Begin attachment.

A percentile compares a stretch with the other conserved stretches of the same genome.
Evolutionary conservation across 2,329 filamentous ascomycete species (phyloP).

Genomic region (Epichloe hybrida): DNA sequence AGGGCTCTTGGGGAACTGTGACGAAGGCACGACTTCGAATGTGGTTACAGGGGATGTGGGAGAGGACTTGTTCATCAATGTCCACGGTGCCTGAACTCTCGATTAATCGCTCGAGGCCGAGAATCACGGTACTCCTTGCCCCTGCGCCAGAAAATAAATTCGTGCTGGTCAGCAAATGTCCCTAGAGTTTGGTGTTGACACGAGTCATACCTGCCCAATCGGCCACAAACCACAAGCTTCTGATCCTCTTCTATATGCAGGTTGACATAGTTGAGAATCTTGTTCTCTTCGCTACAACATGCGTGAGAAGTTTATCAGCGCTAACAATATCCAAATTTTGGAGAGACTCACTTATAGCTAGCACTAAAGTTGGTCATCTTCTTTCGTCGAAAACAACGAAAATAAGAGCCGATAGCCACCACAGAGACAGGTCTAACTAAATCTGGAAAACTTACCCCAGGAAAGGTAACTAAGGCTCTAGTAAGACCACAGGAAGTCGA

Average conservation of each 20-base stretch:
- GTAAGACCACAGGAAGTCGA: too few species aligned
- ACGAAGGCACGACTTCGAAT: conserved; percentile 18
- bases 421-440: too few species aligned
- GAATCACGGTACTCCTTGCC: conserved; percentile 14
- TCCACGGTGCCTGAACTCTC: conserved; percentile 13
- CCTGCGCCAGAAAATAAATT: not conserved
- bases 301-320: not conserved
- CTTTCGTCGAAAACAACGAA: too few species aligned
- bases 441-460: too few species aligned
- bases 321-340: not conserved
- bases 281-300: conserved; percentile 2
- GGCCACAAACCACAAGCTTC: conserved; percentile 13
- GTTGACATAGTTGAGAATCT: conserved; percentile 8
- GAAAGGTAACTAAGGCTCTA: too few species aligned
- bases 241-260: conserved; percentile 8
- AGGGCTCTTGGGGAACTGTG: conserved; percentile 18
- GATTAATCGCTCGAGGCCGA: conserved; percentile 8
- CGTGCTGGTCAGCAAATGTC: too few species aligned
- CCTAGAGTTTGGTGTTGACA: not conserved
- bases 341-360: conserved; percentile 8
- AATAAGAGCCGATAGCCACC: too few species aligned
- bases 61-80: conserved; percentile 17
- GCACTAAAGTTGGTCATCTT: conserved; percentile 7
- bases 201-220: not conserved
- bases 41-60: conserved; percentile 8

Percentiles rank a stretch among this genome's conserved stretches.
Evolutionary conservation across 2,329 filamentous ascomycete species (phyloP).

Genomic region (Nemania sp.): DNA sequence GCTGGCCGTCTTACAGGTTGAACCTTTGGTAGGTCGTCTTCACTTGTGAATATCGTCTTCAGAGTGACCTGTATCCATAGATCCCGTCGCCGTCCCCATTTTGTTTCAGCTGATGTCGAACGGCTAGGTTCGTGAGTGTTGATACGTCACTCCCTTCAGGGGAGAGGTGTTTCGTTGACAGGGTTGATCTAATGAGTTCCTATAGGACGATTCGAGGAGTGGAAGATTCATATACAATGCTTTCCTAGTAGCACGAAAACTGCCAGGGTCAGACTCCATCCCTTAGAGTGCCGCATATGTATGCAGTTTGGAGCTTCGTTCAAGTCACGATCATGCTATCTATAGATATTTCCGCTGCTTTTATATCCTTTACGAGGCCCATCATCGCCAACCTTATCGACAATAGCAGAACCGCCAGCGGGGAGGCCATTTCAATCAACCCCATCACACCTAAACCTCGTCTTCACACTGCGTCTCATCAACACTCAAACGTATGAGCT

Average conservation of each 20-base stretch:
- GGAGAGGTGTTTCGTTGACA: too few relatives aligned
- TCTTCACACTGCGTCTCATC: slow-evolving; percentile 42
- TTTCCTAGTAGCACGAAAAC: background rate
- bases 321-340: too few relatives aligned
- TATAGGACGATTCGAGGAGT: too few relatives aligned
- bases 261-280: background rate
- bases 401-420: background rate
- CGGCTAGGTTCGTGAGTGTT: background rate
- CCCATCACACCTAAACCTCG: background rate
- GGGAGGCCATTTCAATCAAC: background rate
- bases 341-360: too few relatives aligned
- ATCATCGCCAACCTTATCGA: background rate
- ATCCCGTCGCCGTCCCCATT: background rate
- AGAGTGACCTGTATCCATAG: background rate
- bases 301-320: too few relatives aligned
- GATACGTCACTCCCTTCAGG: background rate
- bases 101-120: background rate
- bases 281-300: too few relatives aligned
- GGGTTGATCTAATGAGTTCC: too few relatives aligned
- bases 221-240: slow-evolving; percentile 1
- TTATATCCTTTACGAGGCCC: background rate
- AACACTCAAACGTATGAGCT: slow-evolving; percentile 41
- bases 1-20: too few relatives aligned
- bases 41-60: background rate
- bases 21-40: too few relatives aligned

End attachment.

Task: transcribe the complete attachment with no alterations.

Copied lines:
A percentile compares a stretch with the other conserved stretches of the same genome.
Evolutionary conservation across 2,329 filamentous ascomycete species (phyloP).

Genomic region (Epichloe hybrida): DNA sequence AGGGCTCTTGGGGAACTGTGACGAAGGCACGACTTCGAATGTGGTTACAGGGGATGTGGGAGAGGACTTGTTCATCAATGTCCACGGTGCCTGAACTCTCGATTAATCGCTCGAGGCCGAGAATCACGGTACTCCTTGCCCCTGCGCCAGAAAATAAATTCGTGCTGGTCAGCAAATGTCCCTAGAGTTTGGTGTTGACACGAGTCATACCTGCCCAATCGGCCACAAACCACAAGCTTCTGATCCTCTTCTATATGCAGGTTGACATAGTTGAGAATCTTGTTCTCTTCGCTACAACATGCGTGAGAAGTTTATCAGCGCTAACAATATCCAAATTTTGGAGAGACTCACTTATAGCTAGCACTAAAGTTGGTCATCTTCTTTCGTCGAAAACAACGAAAATAAGAGCCGATAGCCACCACAGAGACAGGTCTAACTAAATCTGGAAAACTTACCCCAGGAAAGGTAACTAAGGCTCTAGTAAGACCACAGGAAGTCGA

Average conservation of each 20-base stretch:
- GTAAGACCACAGGAAGTCGA: too few species aligned
- ACGAAGGCACGACTTCGAAT: conserved; percentile 18
- bases 421-440: too few species aligned
- GAATCACGGTACTCCTTGCC: conserved; percentile 14
- TCCACGGTGCCTGAACTCTC: conserved; percentile 13
- CCTGCGCCAGAAAATAAATT: not conserved
- bases 301-320: not conserved
- CTTTCGTCGAAAACAACGAA: too few species aligned
- bases 441-460: too few species aligned
- bases 321-340: not conserved
- bases 281-300: conserved; percentile 2
- GGCCACAAACCACAAGCTTC: conserved; percentile 13
- GTTGACATAGTTGAGAATCT: conserved; percentile 8
- GAAAGGTAACTAAGGCTCTA: too few species aligned
- bases 241-260: conserved; percentile 8
- AGGGCTCTTGGGGAACTGTG: conserved; percentile 18
- GATTAATCGCTCGAGGCCGA: conserved; percentile 8
- CGTGCTGGTCAGCAAATGTC: too few species aligned
- CCTAGAGTTTGGTGTTGACA: not conserved
- bases 341-360: conserved; percentile 8
- AATAAGAGCCGATAGCCACC: too few species aligned
- bases 61-80: conserved; percentile 17
- GCACTAAAGTTGGTCATCTT: conserved; percentile 7
- bases 201-220: not conserved
- bases 41-60: conserved; percentile 8

Percentiles rank a stretch among this genome's conserved stretches.
Evolutionary conservation across 2,329 filamentous ascomycete species (phyloP).

Genomic region (Nemania sp.): DNA sequence GCTGGCCGTCTTACAGGTTGAACCTTTGGTAGGTCGTCTTCACTTGTGAATATCGTCTTCAGAGTGACCTGTATCCATAGATCCCGTCGCCGTCCCCATTTTGTTTCAGCTGATGTCGAACGGCTAGGTTCGTGAGTGTTGATACGTCACTCCCTTCAGGGGAGAGGTGTTTCGTTGACAGGGTTGATCTAATGAGTTCCTATAGGACGATTCGAGGAGTGGAAGATTCATATACAATGCTTTCCTAGTAGCACGAAAACTGCCAGGGTCAGACTCCATCCCTTAGAGTGCCGCATATGTATGCAGTTTGGAGCTTCGTTCAAGTCACGATCATGCTATCTATAGATATTTCCGCTGCTTTTATATCCTTTACGAGGCCCATCATCGCCAACCTTATCGACAATAGCAGAACCGCCAGCGGGGAGGCCATTTCAATCAACCCCATCACACCTAAACCTCGTCTTCACACTGCGTCTCATCAACACTCAAACGTATGAGCT

Average conservation of each 20-base stretch:
- GGAGAGGTGTTTCGTTGACA: too few relatives aligned
- TCTTCACACTGCGTCTCATC: slow-evolving; percentile 42
- TTTCCTAGTAGCACGAAAAC: background rate
- bases 321-340: too few relatives aligned
- TATAGGACGATTCGAGGAGT: too few relatives aligned
- bases 261-280: background rate
- bases 401-420: background rate
- CGGCTAGGTTCGTGAGTGTT: background rate
- CCCATCACACCTAAACCTCG: background rate
- GGGAGGCCATTTCAATCAAC: background rate
- bases 341-360: too few relatives aligned
- ATCATCGCCAACCTTATCGA: background rate
- ATCCCGTCGCCGTCCCCATT: background rate
- AGAGTGACCTGTATCCATAG: background rate
- bases 301-320: too few relatives aligned
- GATACGTCACTCCCTTCAGG: background rate
- bases 101-120: background rate
- bases 281-300: too few relatives aligned
- GGGTTGATCTAATGAGTTCC: too few relatives aligned
- bases 221-240: slow-evolving; percentile 1
- TTATATCCTTTACGAGGCCC: background rate
- AACACTCAAACGTATGAGCT: slow-evolving; percentile 41
- bases 1-20: too few relatives aligned
- bases 41-60: background rate
- bases 21-40: too few relatives aligned